The Ukrainian’s made it difficult for the Russians to flex their naval muscle after they sank the Black Sea Fleet’s flagship, the Moskva. Other Russian ships proceeded to move further offshore instead of risking the same thing to happen again. They were right to be wary of Ukraine’s ability to launch stealth strikes against the Black Sea fleet. Proof of this occurred on June 17th when one of their supply ships, the Vasily Bekh was unloading an air defense system on the island that would protect it from attack. Suddenly, two western anti-ship missiles shot by the Ukrainians struck and subsequently destroyed the Vasily Bekh. This made the Russians even more skittish about resupplying the island after they stationed marine commandos to run a reconnaissance station. The Russians were able to install rocket launchers on the island. Nevertheless, the island became increasingly isolated which made it vulnerable to further Ukrainian attacks which were soon forthcoming.

Nowhere to hide – Map of Snake Island (Credit: ro.wikipedia.org)

Under Attack – Nowhere To Hide

During the final week of June, Ukrainian attacks with advanced precision weaponry escalated against Snake Island. The Russians could not adequately defend against such attacks. They also knew that the Ukrainians were now getting consistent supplies of these weapons from their western allies which meant attacks on Snake Island would become more common than they already were. At first, the Russians stated they had been able to defend against these attacks. Whether that was so hardly mattered because the island’s size meant that any rockets which get past Russian defenses had a high likelihood of hitting targets. For the Russian commandos there were only so many spots on the island where they could hide from these attacks.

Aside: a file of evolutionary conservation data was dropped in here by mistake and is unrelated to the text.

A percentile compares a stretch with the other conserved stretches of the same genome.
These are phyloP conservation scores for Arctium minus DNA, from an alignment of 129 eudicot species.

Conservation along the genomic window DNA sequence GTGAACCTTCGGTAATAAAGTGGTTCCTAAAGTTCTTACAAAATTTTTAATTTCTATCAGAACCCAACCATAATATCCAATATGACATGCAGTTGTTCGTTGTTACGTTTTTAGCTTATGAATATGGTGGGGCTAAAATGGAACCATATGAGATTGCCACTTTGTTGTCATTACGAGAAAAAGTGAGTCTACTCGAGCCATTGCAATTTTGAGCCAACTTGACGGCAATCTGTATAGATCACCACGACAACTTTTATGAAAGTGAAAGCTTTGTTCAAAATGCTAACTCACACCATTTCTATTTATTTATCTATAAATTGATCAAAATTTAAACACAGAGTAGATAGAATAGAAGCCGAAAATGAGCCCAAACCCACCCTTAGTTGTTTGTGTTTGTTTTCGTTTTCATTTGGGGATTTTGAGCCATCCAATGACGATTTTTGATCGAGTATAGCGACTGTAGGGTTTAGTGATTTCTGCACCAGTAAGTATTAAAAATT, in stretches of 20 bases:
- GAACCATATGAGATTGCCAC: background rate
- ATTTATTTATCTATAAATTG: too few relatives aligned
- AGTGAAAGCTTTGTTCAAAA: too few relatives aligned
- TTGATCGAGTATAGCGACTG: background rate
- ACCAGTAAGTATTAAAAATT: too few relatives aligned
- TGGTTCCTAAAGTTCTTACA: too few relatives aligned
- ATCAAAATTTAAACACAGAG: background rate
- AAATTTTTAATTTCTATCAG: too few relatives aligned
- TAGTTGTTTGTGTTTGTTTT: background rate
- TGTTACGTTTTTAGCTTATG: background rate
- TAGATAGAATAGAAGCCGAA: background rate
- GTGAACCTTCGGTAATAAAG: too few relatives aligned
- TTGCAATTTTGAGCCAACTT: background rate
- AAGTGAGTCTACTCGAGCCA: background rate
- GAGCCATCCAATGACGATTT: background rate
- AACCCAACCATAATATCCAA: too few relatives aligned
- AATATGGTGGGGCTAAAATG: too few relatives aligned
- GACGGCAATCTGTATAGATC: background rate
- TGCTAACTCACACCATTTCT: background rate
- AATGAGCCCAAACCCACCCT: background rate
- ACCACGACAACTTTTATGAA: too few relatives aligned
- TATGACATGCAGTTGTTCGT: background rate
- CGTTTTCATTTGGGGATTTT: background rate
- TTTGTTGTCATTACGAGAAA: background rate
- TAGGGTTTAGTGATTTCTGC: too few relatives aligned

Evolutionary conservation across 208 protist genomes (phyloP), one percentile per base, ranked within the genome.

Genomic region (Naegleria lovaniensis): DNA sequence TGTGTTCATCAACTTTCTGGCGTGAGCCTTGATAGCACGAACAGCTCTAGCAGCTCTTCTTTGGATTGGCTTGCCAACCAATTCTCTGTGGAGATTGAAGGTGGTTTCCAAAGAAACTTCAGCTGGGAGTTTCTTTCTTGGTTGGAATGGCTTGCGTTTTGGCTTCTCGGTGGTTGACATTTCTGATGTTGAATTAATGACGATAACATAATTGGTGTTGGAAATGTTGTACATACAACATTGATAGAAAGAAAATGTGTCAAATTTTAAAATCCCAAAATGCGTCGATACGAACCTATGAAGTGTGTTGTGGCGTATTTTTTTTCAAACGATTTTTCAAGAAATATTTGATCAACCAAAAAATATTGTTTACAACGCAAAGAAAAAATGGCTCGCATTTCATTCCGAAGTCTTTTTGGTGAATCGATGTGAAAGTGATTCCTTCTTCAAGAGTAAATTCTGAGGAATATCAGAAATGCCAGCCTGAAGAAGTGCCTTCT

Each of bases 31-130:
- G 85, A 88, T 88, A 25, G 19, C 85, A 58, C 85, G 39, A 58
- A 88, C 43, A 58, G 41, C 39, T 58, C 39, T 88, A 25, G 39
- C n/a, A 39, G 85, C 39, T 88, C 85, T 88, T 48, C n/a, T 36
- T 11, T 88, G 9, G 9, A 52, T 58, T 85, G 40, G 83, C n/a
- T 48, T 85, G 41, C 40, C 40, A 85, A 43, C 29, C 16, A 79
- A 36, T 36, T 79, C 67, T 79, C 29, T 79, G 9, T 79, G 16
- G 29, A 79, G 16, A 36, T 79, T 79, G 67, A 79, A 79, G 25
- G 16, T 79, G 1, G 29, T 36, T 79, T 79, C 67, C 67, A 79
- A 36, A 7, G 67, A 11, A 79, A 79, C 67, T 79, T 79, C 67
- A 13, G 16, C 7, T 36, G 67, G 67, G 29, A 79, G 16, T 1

As the Ukrainian attacks became more devastating it did not take long for the Russians to realize that their positions on Snake Island were indefensible. The decision was made to flee the island before the commando unit could be destroyed. The Russians tried to sell their departure in the media by stating that they were being magnanimous by leaving. Official sources stated that they did not want to block shipping lanes. According to the Russians, Ukraine was now free to use the Black Sea in order to transport their grains to markets which might otherwise suffer from famine. Not surprisingly, this skewed the truth and distracted from Russia’s failure to hold the island. Shipping on the Black Sea is still not safe from Russian attack. Furthermore, Ukraine would have to de-mine the waters around their ports. Something, they will not do without iron clad security assurances from their allies. Otherwise, Russia could use them to attack Odessa, Ukraine’s largest and most strategically valuable port.

Beginning of the end – Postage stamp showing an artistic rendering of Ukrainian defiance on Snake Island

Point of Access – An Island’s Importance
Now that Russia has been run off Snake Island, do not expect the Ukrainians to reoccupy it. They would struggle to hold it for any length of time. Their victory at Snake Island is still of great importance. It robs the Russians of a landform that controls a critical point of access in the Black Sea. The Russians know Snake Island is off limits to them unless they are prepared to incur greater losses. The saga of Snake Island has ended for now, but the war goes on. Ukraine should be rightfully proud of their ability to resist Russian occupation of the island. That resistance on Snake Island began on the first day of the war and continued until Russia’s defeat was assured. If only Ukraine could be so fortunate in other theaters of the war.

Click here for: Waging War On The Soviet Legacy – Latvia Revises History (The Russian Invasion of Ukraine #122)